Q: I was trying to tell my sister, Patricia Lanaghan, about what I remember about a P-51 exploding in Belleville as it buzzed the pilot’s family. My memory isn’t as good as it was when I was a News-Democrat paper boy. Anyway, I was going by the window at Signal Hill School on my way to sharpen my pencil when I saw the plane making loops and dives. During what was his last dive, the plane exploded. I told my teacher what I had seen, and she called me from the window and led the class in prayer for the pilot. I believe it was between 10:30 and 11:15 when it happened. At noon, I jumped on my bike and claimed I was going home for lunch even though I always brought a sack lunch to school. I lived in Sherwood Forest off North 82nd Street. I saw all the cops at about 8100 W. Main, and I went down the alley parallel to Main toward the incident. I saw people covering a bush where the pilot was. Part of the plane was near Carolyn Thompson’s garage to my left. I believe part of the wing was on Main Street, and the motor landed on the golf course. The year may have been around 1953 to 1955. My sister still lives in Belleville and reads your column.
The Rev. Dale Marshall, of Washburn, Tenn.
A: Your sister has no need to worry. After reading accounts of the tragedy in the News-Democrat and Daily Advocate, I find the experience obviously seared a highly accurate picture into your brain. Judge for yourself:
Just before noon on Friday, Oct. 17, 1952, Bill Shive was toiling away at Sterling Steel Casting in Sauget when he received a frantic phone call from his mother. A plane had exploded over her house at 8012 W. Main St., showering debris —including live ammunition — over a three-mile stretch of West Main Street.
“As I recall, my mother was hanging up clothes and this airplane comes down right over her head, so to speak, “ the late former president of the St. Clair County Historical Society once told me. “She was scared and yelled and ran in the house.”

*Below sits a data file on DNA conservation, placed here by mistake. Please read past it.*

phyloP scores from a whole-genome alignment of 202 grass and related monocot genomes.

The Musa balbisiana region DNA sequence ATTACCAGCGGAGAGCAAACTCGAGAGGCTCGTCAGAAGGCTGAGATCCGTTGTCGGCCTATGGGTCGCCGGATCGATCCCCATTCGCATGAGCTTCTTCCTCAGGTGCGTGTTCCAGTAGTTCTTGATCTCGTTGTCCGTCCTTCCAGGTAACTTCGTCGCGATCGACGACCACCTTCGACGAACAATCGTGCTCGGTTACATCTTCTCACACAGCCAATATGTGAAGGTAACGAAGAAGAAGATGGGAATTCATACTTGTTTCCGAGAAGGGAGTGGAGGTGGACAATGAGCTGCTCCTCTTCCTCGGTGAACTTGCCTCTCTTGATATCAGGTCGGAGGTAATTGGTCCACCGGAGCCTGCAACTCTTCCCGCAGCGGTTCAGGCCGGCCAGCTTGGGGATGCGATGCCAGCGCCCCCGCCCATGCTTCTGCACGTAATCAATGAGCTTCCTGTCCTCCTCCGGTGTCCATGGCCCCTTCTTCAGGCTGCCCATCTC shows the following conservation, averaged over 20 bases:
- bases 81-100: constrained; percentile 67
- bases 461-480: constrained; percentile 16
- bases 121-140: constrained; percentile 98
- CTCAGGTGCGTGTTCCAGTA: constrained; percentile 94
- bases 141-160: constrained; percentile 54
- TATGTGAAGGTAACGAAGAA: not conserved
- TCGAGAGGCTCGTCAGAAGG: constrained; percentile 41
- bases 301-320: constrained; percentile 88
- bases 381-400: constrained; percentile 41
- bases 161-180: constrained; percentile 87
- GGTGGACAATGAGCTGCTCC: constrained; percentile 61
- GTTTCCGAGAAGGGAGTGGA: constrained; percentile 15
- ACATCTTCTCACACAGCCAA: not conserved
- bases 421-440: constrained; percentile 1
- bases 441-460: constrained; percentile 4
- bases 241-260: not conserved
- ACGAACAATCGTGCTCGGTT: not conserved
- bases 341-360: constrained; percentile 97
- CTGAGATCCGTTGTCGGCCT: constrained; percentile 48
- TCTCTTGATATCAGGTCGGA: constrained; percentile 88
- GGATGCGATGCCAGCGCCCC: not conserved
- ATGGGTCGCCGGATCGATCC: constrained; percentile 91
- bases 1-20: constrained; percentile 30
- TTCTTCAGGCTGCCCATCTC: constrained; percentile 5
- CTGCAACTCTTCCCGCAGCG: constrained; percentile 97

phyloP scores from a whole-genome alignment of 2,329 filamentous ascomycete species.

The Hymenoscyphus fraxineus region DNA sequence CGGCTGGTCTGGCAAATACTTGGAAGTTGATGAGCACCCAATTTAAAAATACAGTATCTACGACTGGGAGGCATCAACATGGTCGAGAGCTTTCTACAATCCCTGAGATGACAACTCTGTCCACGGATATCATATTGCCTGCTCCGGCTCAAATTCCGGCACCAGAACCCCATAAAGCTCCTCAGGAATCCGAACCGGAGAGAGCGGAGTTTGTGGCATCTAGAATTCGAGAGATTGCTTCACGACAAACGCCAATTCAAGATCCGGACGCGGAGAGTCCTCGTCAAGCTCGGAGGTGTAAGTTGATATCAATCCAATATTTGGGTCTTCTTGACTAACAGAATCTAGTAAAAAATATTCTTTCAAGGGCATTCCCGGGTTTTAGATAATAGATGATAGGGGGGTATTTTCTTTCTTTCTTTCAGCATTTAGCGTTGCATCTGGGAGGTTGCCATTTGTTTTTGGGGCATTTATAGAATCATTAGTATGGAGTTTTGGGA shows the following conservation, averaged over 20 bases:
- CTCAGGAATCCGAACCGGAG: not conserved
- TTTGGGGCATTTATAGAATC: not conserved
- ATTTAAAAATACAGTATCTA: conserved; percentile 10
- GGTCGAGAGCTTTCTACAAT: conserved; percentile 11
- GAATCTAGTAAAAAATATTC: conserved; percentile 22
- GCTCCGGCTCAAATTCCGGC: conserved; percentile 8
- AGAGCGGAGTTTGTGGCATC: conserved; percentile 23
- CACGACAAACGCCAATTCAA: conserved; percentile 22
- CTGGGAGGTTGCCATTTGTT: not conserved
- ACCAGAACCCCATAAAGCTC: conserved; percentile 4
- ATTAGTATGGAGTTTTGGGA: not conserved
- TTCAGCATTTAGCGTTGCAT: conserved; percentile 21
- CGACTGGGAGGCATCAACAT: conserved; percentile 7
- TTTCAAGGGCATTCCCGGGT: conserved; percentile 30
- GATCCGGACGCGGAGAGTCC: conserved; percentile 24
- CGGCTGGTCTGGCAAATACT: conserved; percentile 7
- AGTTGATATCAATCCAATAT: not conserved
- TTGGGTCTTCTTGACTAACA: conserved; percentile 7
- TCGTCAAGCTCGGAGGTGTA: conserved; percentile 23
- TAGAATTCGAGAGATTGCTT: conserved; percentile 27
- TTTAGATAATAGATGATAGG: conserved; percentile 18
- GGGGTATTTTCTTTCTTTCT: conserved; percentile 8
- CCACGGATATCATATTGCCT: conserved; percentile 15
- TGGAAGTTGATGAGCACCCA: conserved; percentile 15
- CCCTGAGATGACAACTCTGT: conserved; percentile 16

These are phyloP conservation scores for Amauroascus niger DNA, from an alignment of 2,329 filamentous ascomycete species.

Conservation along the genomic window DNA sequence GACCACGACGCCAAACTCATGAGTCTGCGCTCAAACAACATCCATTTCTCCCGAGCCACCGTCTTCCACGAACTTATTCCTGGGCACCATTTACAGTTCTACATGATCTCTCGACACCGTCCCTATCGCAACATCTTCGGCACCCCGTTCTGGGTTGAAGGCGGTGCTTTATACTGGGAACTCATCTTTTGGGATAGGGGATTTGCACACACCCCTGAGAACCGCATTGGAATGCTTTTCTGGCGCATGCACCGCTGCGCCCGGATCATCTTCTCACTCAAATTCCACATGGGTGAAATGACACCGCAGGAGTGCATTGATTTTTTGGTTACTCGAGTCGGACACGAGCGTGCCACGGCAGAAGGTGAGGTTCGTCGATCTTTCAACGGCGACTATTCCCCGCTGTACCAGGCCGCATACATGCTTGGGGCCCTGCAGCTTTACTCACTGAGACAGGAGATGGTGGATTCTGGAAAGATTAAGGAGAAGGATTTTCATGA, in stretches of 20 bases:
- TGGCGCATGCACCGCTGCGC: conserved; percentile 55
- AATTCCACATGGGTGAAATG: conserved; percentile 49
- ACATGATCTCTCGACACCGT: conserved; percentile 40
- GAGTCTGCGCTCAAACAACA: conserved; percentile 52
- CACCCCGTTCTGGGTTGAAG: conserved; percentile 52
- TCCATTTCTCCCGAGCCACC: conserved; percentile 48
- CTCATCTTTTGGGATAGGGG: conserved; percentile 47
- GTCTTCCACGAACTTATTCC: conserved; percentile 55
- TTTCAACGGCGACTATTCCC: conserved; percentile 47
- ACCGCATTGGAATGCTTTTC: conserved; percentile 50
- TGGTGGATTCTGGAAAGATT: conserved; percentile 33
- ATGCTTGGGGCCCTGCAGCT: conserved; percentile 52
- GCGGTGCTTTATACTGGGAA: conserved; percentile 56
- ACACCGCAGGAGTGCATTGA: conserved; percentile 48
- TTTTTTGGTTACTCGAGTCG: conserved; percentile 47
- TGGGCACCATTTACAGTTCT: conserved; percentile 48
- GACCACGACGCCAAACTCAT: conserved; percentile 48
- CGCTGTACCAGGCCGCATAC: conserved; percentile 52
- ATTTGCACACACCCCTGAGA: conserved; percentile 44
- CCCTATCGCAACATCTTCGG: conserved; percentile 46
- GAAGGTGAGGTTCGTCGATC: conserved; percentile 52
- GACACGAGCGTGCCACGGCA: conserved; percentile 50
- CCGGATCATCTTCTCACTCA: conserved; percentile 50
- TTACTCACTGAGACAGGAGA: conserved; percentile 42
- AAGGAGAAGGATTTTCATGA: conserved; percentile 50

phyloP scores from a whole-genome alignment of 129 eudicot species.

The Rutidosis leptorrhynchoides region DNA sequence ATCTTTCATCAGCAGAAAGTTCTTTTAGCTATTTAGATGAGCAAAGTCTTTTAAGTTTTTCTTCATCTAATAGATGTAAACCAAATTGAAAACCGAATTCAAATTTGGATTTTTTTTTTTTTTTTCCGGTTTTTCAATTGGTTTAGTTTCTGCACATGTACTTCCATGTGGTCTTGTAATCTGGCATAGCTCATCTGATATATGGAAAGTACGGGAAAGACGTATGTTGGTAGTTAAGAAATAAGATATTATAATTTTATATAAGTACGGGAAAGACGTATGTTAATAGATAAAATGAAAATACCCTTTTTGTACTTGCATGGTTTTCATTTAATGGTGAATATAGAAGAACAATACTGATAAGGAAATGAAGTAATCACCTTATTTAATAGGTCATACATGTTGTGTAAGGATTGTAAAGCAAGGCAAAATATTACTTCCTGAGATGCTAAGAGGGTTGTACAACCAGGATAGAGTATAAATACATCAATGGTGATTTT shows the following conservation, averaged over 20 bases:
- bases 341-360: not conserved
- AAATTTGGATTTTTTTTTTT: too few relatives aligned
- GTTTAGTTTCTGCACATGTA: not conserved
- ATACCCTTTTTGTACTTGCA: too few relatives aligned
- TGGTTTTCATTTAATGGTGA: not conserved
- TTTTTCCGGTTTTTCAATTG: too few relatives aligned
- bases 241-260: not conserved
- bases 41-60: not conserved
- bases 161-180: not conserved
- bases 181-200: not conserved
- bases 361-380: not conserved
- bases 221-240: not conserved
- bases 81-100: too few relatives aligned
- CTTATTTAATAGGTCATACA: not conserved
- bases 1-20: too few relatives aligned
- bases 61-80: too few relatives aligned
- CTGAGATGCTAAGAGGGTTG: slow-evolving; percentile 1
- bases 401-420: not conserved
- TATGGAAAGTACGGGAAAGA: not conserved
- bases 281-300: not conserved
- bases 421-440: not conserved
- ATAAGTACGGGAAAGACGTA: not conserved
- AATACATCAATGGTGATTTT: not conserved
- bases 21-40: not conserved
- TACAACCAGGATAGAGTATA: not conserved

Wondering if the old homestead were still in one piece, Shive forgot about lunch at the plant he owned and raced to Belleville. He found the house had a very close call — one of the plane's engines had fallen into what was essentially their backyard on West Washington Street. Elsewhere, Shive watched as hundreds abandoned cars on West Main to survey a horrific scene.
According to newspaper reports the next day, 2nd Lt. Carlos V. Del Mercado was piloting his F-51 Mustang along with several other planes on routine patrol from Scott Air Force Base. At about 11:40 a.m., he passed over his own house at 2215 W. Main St., perhaps waggling his wings at wife Joan, whom he had married just three weeks before.
Moments later, as he cruised along at 1,500 feet over Juanita Place, the plane inexplicably blew up, leaving a trail of wreckage from St. Henry Preparatory Seminary at 5901 W. Main to Mount Carmel Cemetery on the city's western outskirts.
“It looked like there were pieces from a half dozen planes, there were so many of them,” Mrs. James Fickel, of 8100 W. Main, who also was hanging wash that morning, told reporters.